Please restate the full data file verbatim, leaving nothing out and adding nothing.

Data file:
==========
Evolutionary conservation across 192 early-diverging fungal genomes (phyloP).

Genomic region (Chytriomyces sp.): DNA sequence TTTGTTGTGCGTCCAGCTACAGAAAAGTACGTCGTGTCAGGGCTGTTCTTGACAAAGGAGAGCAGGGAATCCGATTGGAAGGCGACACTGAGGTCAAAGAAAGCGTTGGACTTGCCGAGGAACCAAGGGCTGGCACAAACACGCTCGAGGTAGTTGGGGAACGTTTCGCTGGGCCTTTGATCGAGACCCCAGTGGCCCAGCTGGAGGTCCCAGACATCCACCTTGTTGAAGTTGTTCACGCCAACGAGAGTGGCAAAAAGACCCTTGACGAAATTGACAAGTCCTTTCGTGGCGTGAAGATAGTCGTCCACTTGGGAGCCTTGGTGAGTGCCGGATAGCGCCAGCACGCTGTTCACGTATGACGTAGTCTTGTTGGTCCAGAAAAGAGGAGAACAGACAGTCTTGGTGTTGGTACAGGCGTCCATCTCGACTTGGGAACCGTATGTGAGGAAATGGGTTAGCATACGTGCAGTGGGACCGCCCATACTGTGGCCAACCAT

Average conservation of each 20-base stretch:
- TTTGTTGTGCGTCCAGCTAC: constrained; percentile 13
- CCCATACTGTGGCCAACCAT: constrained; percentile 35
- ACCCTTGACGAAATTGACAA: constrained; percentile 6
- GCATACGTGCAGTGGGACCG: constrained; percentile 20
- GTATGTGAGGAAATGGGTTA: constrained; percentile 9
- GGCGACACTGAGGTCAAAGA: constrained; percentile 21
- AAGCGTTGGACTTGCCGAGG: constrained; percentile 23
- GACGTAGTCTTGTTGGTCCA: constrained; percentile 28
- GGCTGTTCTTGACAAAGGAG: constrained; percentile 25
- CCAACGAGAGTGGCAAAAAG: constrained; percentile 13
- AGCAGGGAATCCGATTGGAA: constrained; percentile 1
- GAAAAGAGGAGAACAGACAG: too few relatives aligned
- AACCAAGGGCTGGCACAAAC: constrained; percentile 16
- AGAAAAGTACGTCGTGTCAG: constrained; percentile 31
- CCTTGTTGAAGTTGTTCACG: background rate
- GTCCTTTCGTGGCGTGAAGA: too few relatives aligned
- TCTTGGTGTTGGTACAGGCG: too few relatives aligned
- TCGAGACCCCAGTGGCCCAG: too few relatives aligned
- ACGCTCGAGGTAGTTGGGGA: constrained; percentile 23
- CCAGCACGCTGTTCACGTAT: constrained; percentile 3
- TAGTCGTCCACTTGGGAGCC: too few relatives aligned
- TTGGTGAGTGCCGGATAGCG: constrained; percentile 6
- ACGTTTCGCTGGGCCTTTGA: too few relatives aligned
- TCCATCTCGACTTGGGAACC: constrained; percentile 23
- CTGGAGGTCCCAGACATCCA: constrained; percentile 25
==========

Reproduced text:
Evolutionary conservation across 192 early-diverging fungal genomes (phyloP).

Genomic region (Chytriomyces sp.): DNA sequence TTTGTTGTGCGTCCAGCTACAGAAAAGTACGTCGTGTCAGGGCTGTTCTTGACAAAGGAGAGCAGGGAATCCGATTGGAAGGCGACACTGAGGTCAAAGAAAGCGTTGGACTTGCCGAGGAACCAAGGGCTGGCACAAACACGCTCGAGGTAGTTGGGGAACGTTTCGCTGGGCCTTTGATCGAGACCCCAGTGGCCCAGCTGGAGGTCCCAGACATCCACCTTGTTGAAGTTGTTCACGCCAACGAGAGTGGCAAAAAGACCCTTGACGAAATTGACAAGTCCTTTCGTGGCGTGAAGATAGTCGTCCACTTGGGAGCCTTGGTGAGTGCCGGATAGCGCCAGCACGCTGTTCACGTATGACGTAGTCTTGTTGGTCCAGAAAAGAGGAGAACAGACAGTCTTGGTGTTGGTACAGGCGTCCATCTCGACTTGGGAACCGTATGTGAGGAAATGGGTTAGCATACGTGCAGTGGGACCGCCCATACTGTGGCCAACCAT

Average conservation of each 20-base stretch:
- TTTGTTGTGCGTCCAGCTAC: constrained; percentile 13
- CCCATACTGTGGCCAACCAT: constrained; percentile 35
- ACCCTTGACGAAATTGACAA: constrained; percentile 6
- GCATACGTGCAGTGGGACCG: constrained; percentile 20
- GTATGTGAGGAAATGGGTTA: constrained; percentile 9
- GGCGACACTGAGGTCAAAGA: constrained; percentile 21
- AAGCGTTGGACTTGCCGAGG: constrained; percentile 23
- GACGTAGTCTTGTTGGTCCA: constrained; percentile 28
- GGCTGTTCTTGACAAAGGAG: constrained; percentile 25
- CCAACGAGAGTGGCAAAAAG: constrained; percentile 13
- AGCAGGGAATCCGATTGGAA: constrained; percentile 1
- GAAAAGAGGAGAACAGACAG: too few relatives aligned
- AACCAAGGGCTGGCACAAAC: constrained; percentile 16
- AGAAAAGTACGTCGTGTCAG: constrained; percentile 31
- CCTTGTTGAAGTTGTTCACG: background rate
- GTCCTTTCGTGGCGTGAAGA: too few relatives aligned
- TCTTGGTGTTGGTACAGGCG: too few relatives aligned
- TCGAGACCCCAGTGGCCCAG: too few relatives aligned
- ACGCTCGAGGTAGTTGGGGA: constrained; percentile 23
- CCAGCACGCTGTTCACGTAT: constrained; percentile 3
- TAGTCGTCCACTTGGGAGCC: too few relatives aligned
- TTGGTGAGTGCCGGATAGCG: constrained; percentile 6
- ACGTTTCGCTGGGCCTTTGA: too few relatives aligned
- TCCATCTCGACTTGGGAACC: constrained; percentile 23
- CTGGAGGTCCCAGACATCCA: constrained; percentile 25